According to Forbes’ Ukrainian edition, Poroshenko and his companies have contributed about $10mn to the war; Poroshenko tells me that he matches every hryvnia the public donate to the “Brothers in Arms” battalion he sponsors. Among other things, he is rumoured to have put some of his own money into bolstering Kyiv’s air defences — a crucial factor in protecting the capital’s government buildings and military assets — even before the invasion. He and his company have invested “a lot” in setting up an air defence system, he confirms, but will not give details.
Poroshenko is keen to show me the unit’s kitchen, where volunteers are serving up food in aluminium takeaway packs.
“Maryna!” he calls to his wife, who comes to the serving line to ladle out portions of chicken soup. I decline it as I don’t eat meat — though at a time of war this seems like a frivolous thing to mention.
Poroshenko tells me the packs contain a choice of buckwheat kasha or potatoes. We both take the former and sit down at a table alongside two volunteer soldiers.
By the time of Poroshenko’s election, Putin had already annexed Crimea and the war in the Donbas was under way. In 2014 and 2015 Poroshenko signed German- and French-brokered agreements with Putin in Minsk that froze the conflict, though they did not stop the fighting. I ask whether it was a mistake to have negotiated with a man he now describes as a fascist.
“I think that what has happened was a very dangerous transformation of Putin over the last years,” he says, noting that he first met the Russian president in 2004.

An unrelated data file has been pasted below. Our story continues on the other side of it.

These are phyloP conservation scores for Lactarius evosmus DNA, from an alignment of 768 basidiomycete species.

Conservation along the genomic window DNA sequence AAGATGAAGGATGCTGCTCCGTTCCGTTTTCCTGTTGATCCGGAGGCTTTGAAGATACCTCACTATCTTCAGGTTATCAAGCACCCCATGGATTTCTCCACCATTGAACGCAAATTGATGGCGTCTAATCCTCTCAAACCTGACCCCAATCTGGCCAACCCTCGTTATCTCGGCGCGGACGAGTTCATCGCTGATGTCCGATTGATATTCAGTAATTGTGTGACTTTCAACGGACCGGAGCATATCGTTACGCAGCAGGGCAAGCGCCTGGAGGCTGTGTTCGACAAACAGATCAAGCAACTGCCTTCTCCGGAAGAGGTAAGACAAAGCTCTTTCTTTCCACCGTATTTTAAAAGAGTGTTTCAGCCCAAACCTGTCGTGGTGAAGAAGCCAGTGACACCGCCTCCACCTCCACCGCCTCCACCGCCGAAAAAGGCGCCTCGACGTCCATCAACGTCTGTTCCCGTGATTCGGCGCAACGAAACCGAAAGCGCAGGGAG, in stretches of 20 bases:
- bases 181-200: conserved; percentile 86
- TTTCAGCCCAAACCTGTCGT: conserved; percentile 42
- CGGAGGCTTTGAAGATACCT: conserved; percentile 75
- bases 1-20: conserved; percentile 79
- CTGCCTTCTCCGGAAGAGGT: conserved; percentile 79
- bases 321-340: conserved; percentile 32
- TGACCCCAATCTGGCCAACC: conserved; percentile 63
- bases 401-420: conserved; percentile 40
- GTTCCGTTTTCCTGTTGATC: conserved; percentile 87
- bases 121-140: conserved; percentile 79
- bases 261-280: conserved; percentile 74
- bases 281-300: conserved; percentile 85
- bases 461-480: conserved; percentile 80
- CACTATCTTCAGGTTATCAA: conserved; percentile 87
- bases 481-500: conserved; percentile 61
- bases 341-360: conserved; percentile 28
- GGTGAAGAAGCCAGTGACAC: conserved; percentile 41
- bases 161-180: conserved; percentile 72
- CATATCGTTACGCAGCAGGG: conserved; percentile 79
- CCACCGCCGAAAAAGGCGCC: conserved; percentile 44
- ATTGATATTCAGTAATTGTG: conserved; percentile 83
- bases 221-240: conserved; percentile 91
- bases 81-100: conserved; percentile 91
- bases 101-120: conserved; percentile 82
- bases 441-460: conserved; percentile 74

In 2005, soon after the Orange Revolution, he spent “maybe five or six hours” in Putin’s office in an effort to mend Russian-Ukrainian relations. “I saw that the Orange Revolution was [a] very big and negative surprise [for Putin], and he didn’t know what to do and how to act after [it].” But, he says, he observed a “transformation” in Putin after that, as was clear first at the Munich Security Conference in 2007 and then at the Bucharest Nato summit in 2008, which Poroshenko says was a “missed chance of the free world” to keep peace. “All the leaders of the western world favoured Putin, and all the leaders of the western world trusted Putin. They thought if they could reach agreement with Putin, that could save the world’.”
“Don’t trust Putin, he never keeps his word, never,” he says, by way of recommendations on how to deal with him. “He’s a pathological liar.” The Russian leader promised to implement a ceasefire and withdrawal of heavy armour and weapons from the Donbas, but this never happened, Poroshenko adds.
Brothers in Arms volunteer battalion, Kyiv
Buckwheat kasha x2
Chicken noodle soup
Borjomi mineral water x2
Total $20 (John Reed’s donation)
His second piece of advice: “Don’t be afraid of Putin.” If Nato had only delivered a membership action plan for Ukraine (and Georgia and Moldova too) in 2008, he says, by 2013 it would have had full membership. “I am confident that Crimea until now would be Ukrainian, we would not have war and the world would be significantly more stable.”
The idea of Nato was “not very popular in Ukraine” to start, Poroshenko says, with just 16 per cent of Ukrainians supporting integration to Nato in 2013 right before he was elected president — but by the time he finished his term, 61 per cent did.
“And do you know who helped us to achieve this result? Putin . . . I think the reason was the crazy mentality of Putin.”
Poroshenko asks a member of staff to bring a Georgian mineral water, and I ask for one too.
The Minsk agreements bought Ukraine time, including to build its army, by freezing the conflict with Russia. But the accords were never properly implemented, and in the hindsight brought by this year’s invasion are seen by Ukrainians to have been at best a stop-gap that failed to address its root causes or contain further Russian aggression. Does he, I ask, now regret signing them?